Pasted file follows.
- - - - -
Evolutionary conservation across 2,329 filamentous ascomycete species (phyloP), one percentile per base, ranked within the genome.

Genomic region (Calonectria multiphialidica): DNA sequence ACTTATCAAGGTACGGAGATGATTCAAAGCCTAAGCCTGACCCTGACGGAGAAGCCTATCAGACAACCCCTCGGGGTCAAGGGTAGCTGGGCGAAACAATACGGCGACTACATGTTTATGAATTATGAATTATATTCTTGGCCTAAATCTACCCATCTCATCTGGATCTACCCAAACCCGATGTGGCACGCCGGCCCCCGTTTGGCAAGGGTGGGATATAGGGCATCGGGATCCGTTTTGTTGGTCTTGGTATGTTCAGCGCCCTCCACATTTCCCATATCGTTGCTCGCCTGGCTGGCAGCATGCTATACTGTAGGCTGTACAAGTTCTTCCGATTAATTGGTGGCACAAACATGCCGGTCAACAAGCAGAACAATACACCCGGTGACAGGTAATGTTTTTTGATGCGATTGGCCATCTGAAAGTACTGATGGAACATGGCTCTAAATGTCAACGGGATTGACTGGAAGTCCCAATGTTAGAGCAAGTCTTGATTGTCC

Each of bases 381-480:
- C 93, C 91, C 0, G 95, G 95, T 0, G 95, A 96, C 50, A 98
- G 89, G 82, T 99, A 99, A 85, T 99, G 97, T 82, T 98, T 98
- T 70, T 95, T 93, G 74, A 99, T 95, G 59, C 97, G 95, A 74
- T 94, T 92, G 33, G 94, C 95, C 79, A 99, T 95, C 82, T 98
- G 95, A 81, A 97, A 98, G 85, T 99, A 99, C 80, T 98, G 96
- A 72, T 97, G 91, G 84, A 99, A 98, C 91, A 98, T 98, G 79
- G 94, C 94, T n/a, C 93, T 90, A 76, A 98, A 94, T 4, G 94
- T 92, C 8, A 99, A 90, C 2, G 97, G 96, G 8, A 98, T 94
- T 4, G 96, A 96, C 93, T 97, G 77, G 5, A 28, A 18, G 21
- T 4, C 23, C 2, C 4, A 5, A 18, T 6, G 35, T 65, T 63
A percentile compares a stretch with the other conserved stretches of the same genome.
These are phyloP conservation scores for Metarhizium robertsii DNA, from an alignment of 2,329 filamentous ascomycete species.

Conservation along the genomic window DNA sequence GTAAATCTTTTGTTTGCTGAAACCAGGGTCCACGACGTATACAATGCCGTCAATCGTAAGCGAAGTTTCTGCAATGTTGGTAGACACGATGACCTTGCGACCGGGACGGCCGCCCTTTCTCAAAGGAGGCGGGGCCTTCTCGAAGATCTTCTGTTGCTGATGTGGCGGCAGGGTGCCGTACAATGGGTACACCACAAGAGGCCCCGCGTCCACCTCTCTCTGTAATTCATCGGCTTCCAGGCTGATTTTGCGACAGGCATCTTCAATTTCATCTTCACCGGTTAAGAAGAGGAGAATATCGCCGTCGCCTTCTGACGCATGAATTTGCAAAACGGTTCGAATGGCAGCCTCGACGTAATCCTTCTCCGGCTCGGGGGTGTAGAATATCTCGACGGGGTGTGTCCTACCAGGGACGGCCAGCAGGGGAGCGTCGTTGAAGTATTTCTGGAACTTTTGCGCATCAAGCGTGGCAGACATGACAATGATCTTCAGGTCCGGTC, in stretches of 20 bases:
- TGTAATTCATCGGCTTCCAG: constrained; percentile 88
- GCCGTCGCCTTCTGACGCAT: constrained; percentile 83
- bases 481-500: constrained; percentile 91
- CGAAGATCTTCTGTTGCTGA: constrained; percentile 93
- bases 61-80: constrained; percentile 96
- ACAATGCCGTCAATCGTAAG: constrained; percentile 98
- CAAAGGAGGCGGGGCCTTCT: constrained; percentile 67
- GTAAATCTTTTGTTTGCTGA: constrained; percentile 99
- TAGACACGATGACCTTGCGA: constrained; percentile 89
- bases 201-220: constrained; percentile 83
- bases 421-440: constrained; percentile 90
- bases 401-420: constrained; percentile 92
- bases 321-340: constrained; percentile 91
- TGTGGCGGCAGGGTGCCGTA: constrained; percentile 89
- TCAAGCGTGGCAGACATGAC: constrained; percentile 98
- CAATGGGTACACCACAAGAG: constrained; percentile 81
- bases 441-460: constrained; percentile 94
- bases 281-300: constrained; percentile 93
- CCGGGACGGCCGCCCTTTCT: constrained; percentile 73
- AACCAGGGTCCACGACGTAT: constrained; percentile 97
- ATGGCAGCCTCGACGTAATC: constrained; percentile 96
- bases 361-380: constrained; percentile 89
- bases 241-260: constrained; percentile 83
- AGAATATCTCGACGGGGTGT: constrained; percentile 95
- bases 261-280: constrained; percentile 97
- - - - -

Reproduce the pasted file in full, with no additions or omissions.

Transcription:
Evolutionary conservation across 2,329 filamentous ascomycete species (phyloP), one percentile per base, ranked within the genome.

Genomic region (Calonectria multiphialidica): DNA sequence ACTTATCAAGGTACGGAGATGATTCAAAGCCTAAGCCTGACCCTGACGGAGAAGCCTATCAGACAACCCCTCGGGGTCAAGGGTAGCTGGGCGAAACAATACGGCGACTACATGTTTATGAATTATGAATTATATTCTTGGCCTAAATCTACCCATCTCATCTGGATCTACCCAAACCCGATGTGGCACGCCGGCCCCCGTTTGGCAAGGGTGGGATATAGGGCATCGGGATCCGTTTTGTTGGTCTTGGTATGTTCAGCGCCCTCCACATTTCCCATATCGTTGCTCGCCTGGCTGGCAGCATGCTATACTGTAGGCTGTACAAGTTCTTCCGATTAATTGGTGGCACAAACATGCCGGTCAACAAGCAGAACAATACACCCGGTGACAGGTAATGTTTTTTGATGCGATTGGCCATCTGAAAGTACTGATGGAACATGGCTCTAAATGTCAACGGGATTGACTGGAAGTCCCAATGTTAGAGCAAGTCTTGATTGTCC

Each of bases 381-480:
- C 93, C 91, C 0, G 95, G 95, T 0, G 95, A 96, C 50, A 98
- G 89, G 82, T 99, A 99, A 85, T 99, G 97, T 82, T 98, T 98
- T 70, T 95, T 93, G 74, A 99, T 95, G 59, C 97, G 95, A 74
- T 94, T 92, G 33, G 94, C 95, C 79, A 99, T 95, C 82, T 98
- G 95, A 81, A 97, A 98, G 85, T 99, A 99, C 80, T 98, G 96
- A 72, T 97, G 91, G 84, A 99, A 98, C 91, A 98, T 98, G 79
- G 94, C 94, T n/a, C 93, T 90, A 76, A 98, A 94, T 4, G 94
- T 92, C 8, A 99, A 90, C 2, G 97, G 96, G 8, A 98, T 94
- T 4, G 96, A 96, C 93, T 97, G 77, G 5, A 28, A 18, G 21
- T 4, C 23, C 2, C 4, A 5, A 18, T 6, G 35, T 65, T 63
A percentile compares a stretch with the other conserved stretches of the same genome.
These are phyloP conservation scores for Metarhizium robertsii DNA, from an alignment of 2,329 filamentous ascomycete species.

Conservation along the genomic window DNA sequence GTAAATCTTTTGTTTGCTGAAACCAGGGTCCACGACGTATACAATGCCGTCAATCGTAAGCGAAGTTTCTGCAATGTTGGTAGACACGATGACCTTGCGACCGGGACGGCCGCCCTTTCTCAAAGGAGGCGGGGCCTTCTCGAAGATCTTCTGTTGCTGATGTGGCGGCAGGGTGCCGTACAATGGGTACACCACAAGAGGCCCCGCGTCCACCTCTCTCTGTAATTCATCGGCTTCCAGGCTGATTTTGCGACAGGCATCTTCAATTTCATCTTCACCGGTTAAGAAGAGGAGAATATCGCCGTCGCCTTCTGACGCATGAATTTGCAAAACGGTTCGAATGGCAGCCTCGACGTAATCCTTCTCCGGCTCGGGGGTGTAGAATATCTCGACGGGGTGTGTCCTACCAGGGACGGCCAGCAGGGGAGCGTCGTTGAAGTATTTCTGGAACTTTTGCGCATCAAGCGTGGCAGACATGACAATGATCTTCAGGTCCGGTC, in stretches of 20 bases:
- TGTAATTCATCGGCTTCCAG: constrained; percentile 88
- GCCGTCGCCTTCTGACGCAT: constrained; percentile 83
- bases 481-500: constrained; percentile 91
- CGAAGATCTTCTGTTGCTGA: constrained; percentile 93
- bases 61-80: constrained; percentile 96
- ACAATGCCGTCAATCGTAAG: constrained; percentile 98
- CAAAGGAGGCGGGGCCTTCT: constrained; percentile 67
- GTAAATCTTTTGTTTGCTGA: constrained; percentile 99
- TAGACACGATGACCTTGCGA: constrained; percentile 89
- bases 201-220: constrained; percentile 83
- bases 421-440: constrained; percentile 90
- bases 401-420: constrained; percentile 92
- bases 321-340: constrained; percentile 91
- TGTGGCGGCAGGGTGCCGTA: constrained; percentile 89
- TCAAGCGTGGCAGACATGAC: constrained; percentile 98
- CAATGGGTACACCACAAGAG: constrained; percentile 81
- bases 441-460: constrained; percentile 94
- bases 281-300: constrained; percentile 93
- CCGGGACGGCCGCCCTTTCT: constrained; percentile 73
- AACCAGGGTCCACGACGTAT: constrained; percentile 97
- ATGGCAGCCTCGACGTAATC: constrained; percentile 96
- bases 361-380: constrained; percentile 89
- bases 241-260: constrained; percentile 83
- AGAATATCTCGACGGGGTGT: constrained; percentile 95
- bases 261-280: constrained; percentile 97